Desmoteplase: Discovery, insights and opportunities for ischaemic stroke

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Nature has provided a vast array of bioactive compounds that have been exploited for either diagnostic or therapeutic use. The field of thrombosis and haemostasis in particular has enjoyed much benefit from compounds derived from nature, notably from snakes and blood-feeding animals. Indeed, the likelihood that blood-feeding animals would harbour reagents with relevant pharmacology and with potential pharmaceutical benefit in haemostasis was not too far-fetched. Blood-feeding animals including leeches and ticks have evolved a means to keep blood from clotting or to at least maintain the liquid state, and some of these have been the subject of clinical development. A more recent example of this has been the saliva of the common vampire bat Desmodus rotundus, which has proven to harbour a veritable treasure trove of novel regulatory molecules. Among the bioactive compounds present is a fibrinolytic compound that was shown over 40 years ago to be a potent plasminogen activator. Studies of this vampire bat-derived plasminogen activator, more recently referred to as desmoteplase, revealed that this protease shared a number of structural and functional similarities to the human fibrinolytic protease, tissue-type plasminogen activator (t-PA) yet harboured critically important differences that have rendered this molecule attractive for clinical development for patients with ischaemic stroke. A? 2011 The British Pharmacological Society.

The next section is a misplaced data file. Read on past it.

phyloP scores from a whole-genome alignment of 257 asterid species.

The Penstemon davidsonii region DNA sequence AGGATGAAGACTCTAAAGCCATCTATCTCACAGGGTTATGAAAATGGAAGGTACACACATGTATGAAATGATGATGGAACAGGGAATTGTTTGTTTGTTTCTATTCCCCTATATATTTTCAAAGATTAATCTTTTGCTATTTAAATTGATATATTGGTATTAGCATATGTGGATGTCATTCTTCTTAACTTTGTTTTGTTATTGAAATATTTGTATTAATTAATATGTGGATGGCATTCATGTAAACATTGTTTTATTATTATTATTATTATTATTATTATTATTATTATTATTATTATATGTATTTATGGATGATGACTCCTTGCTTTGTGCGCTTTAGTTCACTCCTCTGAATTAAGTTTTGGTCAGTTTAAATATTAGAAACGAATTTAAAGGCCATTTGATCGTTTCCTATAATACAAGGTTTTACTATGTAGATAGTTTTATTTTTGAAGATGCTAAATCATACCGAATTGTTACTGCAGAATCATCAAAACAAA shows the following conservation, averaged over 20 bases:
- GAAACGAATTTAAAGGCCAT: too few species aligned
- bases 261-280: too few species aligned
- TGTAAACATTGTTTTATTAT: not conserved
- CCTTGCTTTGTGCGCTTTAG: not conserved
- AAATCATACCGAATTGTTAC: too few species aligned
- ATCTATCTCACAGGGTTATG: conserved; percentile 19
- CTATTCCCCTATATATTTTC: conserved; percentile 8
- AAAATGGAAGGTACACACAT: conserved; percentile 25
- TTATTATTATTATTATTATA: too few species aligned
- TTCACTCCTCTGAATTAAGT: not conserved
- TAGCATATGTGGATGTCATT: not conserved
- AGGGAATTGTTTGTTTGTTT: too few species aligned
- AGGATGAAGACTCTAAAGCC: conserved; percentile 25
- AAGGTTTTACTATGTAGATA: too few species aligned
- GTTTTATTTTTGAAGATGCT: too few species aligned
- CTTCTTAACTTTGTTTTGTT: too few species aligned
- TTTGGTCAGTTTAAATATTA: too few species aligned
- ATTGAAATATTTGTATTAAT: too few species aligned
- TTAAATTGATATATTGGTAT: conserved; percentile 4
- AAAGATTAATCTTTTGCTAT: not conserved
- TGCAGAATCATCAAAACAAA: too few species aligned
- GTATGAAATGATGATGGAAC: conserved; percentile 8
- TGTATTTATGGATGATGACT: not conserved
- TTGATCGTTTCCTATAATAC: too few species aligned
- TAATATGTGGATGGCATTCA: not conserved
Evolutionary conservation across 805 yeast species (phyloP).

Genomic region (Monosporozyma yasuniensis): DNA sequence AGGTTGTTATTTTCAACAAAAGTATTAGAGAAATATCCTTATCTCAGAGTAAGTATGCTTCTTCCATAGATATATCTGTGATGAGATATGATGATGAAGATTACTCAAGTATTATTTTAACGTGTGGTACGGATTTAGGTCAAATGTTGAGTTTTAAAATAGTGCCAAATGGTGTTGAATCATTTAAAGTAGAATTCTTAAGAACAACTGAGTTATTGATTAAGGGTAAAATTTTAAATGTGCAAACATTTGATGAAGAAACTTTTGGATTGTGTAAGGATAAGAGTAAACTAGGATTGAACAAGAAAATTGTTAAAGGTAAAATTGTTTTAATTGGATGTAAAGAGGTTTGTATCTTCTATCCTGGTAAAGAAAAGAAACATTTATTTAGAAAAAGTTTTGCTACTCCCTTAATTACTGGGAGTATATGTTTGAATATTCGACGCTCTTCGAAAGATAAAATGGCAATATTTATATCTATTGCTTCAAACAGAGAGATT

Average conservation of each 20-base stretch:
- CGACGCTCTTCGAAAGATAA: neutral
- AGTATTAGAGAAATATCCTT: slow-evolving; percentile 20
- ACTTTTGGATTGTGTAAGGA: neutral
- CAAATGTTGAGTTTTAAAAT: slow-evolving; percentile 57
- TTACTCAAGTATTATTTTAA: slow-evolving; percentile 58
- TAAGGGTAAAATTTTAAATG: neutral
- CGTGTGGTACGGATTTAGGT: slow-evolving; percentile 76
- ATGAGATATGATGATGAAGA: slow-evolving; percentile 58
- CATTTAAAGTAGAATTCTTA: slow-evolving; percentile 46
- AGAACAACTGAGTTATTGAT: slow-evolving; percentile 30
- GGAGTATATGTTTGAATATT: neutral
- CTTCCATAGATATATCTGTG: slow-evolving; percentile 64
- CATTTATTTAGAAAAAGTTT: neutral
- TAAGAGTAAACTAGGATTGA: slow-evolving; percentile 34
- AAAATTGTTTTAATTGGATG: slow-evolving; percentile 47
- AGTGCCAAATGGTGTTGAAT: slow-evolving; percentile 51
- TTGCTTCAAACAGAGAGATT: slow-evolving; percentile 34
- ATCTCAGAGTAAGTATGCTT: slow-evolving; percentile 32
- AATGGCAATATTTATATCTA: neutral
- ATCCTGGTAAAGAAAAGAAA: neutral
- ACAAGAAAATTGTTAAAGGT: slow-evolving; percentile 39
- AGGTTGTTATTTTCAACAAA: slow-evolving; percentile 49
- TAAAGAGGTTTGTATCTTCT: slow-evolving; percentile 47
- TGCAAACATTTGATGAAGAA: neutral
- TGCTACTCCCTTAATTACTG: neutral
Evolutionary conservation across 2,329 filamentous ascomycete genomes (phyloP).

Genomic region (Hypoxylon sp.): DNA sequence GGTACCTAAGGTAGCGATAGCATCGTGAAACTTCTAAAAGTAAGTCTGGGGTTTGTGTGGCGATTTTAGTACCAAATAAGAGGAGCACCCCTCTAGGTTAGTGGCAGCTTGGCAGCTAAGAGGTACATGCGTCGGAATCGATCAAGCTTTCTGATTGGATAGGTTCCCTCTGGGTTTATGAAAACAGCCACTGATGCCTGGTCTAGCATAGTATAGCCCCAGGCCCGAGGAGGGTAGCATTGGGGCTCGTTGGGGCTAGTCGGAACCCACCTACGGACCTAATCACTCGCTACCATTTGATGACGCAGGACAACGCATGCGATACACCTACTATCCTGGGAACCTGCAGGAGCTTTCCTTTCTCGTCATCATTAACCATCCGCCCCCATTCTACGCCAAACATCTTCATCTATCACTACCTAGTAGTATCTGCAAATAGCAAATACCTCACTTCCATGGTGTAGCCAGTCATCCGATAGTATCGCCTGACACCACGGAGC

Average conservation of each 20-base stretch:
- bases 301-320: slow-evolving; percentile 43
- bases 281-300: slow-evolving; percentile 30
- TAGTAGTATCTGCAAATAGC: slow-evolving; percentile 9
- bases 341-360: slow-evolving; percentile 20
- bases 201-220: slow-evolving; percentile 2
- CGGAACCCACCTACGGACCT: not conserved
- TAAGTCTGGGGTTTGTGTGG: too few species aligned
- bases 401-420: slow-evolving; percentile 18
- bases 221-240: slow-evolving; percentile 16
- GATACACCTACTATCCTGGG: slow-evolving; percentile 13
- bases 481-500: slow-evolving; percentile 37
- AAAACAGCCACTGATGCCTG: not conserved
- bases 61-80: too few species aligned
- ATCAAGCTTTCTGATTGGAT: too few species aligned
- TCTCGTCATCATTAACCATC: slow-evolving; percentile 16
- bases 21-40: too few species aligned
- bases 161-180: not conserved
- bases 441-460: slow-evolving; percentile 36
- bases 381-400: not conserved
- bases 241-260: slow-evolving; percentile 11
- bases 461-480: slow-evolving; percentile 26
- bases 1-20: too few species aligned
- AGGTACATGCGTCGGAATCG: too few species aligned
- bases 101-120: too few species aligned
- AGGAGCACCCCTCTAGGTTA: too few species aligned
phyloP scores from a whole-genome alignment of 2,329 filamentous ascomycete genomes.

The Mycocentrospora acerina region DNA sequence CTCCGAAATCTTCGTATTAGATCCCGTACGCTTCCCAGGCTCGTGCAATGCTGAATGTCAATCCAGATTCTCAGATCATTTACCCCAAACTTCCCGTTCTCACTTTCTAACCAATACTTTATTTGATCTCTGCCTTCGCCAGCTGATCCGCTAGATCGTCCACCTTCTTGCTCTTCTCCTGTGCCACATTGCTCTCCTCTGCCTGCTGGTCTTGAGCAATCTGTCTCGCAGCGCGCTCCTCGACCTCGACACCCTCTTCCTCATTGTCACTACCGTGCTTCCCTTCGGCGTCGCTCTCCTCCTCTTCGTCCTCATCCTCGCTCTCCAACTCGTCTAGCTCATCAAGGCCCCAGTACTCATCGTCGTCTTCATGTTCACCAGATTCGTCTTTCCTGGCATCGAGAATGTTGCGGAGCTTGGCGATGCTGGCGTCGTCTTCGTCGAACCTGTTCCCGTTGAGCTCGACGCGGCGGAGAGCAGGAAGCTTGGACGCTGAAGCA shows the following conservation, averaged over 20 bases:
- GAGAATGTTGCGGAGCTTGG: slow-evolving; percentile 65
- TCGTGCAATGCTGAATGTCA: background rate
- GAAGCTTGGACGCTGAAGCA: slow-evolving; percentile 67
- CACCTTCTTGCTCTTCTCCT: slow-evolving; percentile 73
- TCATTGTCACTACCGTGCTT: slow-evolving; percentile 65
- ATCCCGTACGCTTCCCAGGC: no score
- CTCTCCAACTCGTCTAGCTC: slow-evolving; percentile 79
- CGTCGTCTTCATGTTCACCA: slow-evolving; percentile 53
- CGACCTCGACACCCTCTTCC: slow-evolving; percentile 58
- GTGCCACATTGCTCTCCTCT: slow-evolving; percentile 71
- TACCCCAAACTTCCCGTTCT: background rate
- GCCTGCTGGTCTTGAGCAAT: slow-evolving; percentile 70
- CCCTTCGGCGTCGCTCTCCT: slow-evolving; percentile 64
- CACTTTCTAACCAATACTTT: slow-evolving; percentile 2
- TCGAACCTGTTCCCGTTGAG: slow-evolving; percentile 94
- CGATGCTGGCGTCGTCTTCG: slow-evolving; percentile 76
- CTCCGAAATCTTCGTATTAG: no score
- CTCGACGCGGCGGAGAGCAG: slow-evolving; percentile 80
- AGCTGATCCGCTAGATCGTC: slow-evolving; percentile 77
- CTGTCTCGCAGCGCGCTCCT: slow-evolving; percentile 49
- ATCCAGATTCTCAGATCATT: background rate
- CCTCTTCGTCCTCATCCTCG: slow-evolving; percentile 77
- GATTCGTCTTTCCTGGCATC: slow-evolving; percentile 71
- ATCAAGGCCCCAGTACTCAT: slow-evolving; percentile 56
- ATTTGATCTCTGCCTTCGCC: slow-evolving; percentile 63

Original languageEnglish
Pages (from-to)75 - 89
Number of pages15
JournalBritish Journal of Pharmacology
Issue number1
Publication statusPublished - 2012

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